Mexican primate project-update 3

Hola amigos!

A short and sweet post from me and the team tonight, as we are bracing ourselves for another night of heavy rain.

The past two weeks have flown by! We had a few technical issues with our camp due to the hurricane in the pacific, which spread a lot of water our way, playing havoc with our scheduled (no painting or building from lack of dry wood, flooding meant we had no trip to the zoo to talk with directors about capturing our lone male for translocation into another new enclosure, no material deliveries, and no dry pants or other amenities). But all was not lost…we did what we could and then cracked on like troopers once the weather cheered up a bit (to almost 40 degrees!) Here is a quick list of our progresses so far:

Panzaburro was successfully rehomed in his new enclosure and is now loving life! Below is a picture taken before, and after…we hope the new facility speaks volumes as to the improvements made to his welfare. Panzaburro also now enjoys more company with limited tactile contact to conspecifics and other age mates-which we hope will lead to a full integration in the future.

I presented an educational talk to the sanctuary director and zoo keepers about the results of my previous study (conducted in 2013) and the importance of species-specific locomotion and socialization. This was a lovely opportunity for us to discuss future ideas including new plans for larger social enclosures, a social integration program, and even a baby nursery for new orphaned babies derived directly from the illegal wildlife trade. I presented the current results of  my socialization study which really emphasized the cognitive significance of fission-fusion socialization and the importance of social facilitation within captivity. Each one of our resident monkeys were represented and discussed at length in order to ensure that all management decisions are appropriate at individual level, taking into consideration their specific life histories and personalities.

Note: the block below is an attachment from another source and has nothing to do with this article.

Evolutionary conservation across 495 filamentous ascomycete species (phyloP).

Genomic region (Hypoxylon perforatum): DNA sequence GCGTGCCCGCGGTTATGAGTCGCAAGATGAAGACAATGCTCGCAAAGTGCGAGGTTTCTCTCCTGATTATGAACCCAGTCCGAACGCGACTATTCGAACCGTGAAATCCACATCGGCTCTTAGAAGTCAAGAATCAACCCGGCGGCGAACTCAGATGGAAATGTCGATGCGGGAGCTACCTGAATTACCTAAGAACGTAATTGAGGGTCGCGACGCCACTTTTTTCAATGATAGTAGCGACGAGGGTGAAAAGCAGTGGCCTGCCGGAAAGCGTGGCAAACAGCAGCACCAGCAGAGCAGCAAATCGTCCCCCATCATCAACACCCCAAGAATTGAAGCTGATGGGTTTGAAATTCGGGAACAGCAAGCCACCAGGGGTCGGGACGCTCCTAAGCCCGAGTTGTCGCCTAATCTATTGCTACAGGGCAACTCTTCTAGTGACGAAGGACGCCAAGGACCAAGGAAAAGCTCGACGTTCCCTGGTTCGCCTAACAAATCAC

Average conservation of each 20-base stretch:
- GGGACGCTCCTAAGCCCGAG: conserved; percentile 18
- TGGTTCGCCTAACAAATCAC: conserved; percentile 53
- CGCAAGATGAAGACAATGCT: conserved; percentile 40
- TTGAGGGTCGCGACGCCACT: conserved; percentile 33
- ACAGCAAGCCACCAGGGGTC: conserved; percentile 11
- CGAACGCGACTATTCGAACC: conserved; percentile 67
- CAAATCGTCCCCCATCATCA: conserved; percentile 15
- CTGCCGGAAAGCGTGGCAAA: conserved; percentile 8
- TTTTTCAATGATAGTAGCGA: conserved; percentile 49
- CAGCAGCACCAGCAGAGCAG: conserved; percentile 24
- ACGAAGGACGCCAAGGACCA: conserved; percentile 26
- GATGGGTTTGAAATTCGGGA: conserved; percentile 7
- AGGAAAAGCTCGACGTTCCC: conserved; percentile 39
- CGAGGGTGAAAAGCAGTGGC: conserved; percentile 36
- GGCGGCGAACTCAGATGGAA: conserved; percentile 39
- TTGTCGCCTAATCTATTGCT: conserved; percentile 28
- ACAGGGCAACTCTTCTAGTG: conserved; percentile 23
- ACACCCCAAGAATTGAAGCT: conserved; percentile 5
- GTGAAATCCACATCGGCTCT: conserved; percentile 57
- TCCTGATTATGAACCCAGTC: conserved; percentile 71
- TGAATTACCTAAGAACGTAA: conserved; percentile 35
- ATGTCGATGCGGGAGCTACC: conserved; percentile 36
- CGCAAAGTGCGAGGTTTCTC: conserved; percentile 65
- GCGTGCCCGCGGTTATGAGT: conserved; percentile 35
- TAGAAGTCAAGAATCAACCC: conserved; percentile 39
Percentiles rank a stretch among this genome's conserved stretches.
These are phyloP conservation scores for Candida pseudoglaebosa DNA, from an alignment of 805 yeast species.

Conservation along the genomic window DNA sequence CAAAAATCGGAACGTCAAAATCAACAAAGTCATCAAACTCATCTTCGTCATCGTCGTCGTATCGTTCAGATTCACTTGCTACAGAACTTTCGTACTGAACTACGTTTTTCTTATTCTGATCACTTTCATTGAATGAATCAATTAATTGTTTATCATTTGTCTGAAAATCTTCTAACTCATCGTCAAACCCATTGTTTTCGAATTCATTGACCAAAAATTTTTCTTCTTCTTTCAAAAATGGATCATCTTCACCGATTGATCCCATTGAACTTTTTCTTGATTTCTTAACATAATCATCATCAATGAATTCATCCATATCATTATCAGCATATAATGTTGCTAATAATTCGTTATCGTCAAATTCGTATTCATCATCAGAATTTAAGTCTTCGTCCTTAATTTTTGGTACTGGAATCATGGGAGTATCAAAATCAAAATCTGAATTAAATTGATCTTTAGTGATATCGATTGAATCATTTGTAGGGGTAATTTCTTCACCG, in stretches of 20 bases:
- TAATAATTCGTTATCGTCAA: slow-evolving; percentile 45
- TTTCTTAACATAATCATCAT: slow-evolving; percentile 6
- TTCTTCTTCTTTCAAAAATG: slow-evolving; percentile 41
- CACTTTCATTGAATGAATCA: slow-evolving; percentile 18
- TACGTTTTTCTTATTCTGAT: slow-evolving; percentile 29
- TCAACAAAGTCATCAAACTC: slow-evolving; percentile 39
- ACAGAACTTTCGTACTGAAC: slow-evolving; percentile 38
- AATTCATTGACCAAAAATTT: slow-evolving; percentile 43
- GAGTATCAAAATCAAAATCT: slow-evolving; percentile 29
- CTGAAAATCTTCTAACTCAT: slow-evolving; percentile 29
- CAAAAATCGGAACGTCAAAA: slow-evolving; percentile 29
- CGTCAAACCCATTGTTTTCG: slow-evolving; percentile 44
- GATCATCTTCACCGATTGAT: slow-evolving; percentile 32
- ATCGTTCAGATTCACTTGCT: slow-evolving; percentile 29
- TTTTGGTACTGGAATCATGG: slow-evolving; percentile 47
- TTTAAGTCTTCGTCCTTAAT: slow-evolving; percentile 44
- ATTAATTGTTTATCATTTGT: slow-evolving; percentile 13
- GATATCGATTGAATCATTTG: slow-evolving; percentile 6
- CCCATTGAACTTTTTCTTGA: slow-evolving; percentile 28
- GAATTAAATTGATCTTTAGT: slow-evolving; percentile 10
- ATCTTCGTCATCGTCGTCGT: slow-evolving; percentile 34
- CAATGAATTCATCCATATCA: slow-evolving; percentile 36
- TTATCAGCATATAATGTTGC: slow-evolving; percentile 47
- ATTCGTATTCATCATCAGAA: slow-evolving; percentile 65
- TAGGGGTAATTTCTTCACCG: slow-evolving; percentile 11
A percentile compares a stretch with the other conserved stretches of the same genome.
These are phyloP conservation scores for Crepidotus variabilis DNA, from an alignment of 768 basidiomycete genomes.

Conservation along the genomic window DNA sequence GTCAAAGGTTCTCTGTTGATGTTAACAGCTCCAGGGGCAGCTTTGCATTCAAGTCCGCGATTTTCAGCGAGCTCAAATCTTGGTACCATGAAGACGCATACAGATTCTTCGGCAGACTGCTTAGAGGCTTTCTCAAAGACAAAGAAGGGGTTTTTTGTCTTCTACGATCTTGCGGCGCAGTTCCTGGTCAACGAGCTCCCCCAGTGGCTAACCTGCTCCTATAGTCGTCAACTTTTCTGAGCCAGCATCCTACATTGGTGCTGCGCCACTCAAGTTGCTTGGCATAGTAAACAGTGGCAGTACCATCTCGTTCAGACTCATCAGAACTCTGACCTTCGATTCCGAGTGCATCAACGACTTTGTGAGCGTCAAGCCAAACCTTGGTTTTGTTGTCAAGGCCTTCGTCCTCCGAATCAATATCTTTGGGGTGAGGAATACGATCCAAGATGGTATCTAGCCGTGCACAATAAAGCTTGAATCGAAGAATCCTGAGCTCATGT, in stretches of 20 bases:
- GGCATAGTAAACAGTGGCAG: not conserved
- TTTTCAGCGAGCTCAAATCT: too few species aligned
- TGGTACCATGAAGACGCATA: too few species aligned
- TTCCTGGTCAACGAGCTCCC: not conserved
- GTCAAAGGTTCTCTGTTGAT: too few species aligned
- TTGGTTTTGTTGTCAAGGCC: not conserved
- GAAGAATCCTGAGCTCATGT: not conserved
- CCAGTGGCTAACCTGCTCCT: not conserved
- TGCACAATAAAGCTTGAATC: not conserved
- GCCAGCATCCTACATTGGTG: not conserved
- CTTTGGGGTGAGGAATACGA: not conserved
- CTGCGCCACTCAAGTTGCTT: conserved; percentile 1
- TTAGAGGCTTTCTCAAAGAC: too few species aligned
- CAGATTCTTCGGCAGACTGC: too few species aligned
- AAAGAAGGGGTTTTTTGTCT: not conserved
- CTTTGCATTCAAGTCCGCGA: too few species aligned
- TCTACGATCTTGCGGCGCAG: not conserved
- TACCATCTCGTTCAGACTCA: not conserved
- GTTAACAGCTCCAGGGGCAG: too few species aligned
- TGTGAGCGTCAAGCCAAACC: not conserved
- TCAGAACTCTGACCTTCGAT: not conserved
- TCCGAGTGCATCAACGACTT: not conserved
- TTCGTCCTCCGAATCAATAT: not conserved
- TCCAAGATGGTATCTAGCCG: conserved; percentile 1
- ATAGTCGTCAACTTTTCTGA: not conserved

Following the presentation we began introducing our newest arrival (Moni) to Ciriaca, an adult female with a longing for a baby. Ciriaca stole my heart last year, as she is a well-rounded monkey with exceptional social skills despite her past history within the pet trade. As a free ranging primate at Fenix, Ciriaca is friends with everyone, and if you can’t find her with the usual suspects, then you can be sure to find her clinging to the side of our large social enclosure trying to play and groom the infants through the wire. Unfortunately a previous unexpected pregnancy was unsuccessful and Ciriaca carried her deceased baby for two days before accepting its death. Ciriacas reaction to Moni was very moving, at first seeming unsure as to why the monkey was not accompanied by its mother, then taking it by the hand and not letting go for several minutes. I believe Ciriaca will make an excellent surrogate mother for new orphans, a possibility we are looking into for the future.

After six days of rain, the sunshine brought in new materials and new lease of life for our monkeys Nino, Naomi, Gorda, and Matha, who were all issued with a plethorer of enrichment activities -ropes, ladders, swings, elevated platforms, and shelters. We are now attempting to raise even more funds to create a social enclosure for them so they can learn to live closely with other monkeys of similar backgrounds within the pet trade.

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Oh and we got locked in my  observation area (aka “Jess’ cage”)whilst  I trained Robyn how to collect observational data….by a monkey climbing on the outside! Well its only fair I guess.

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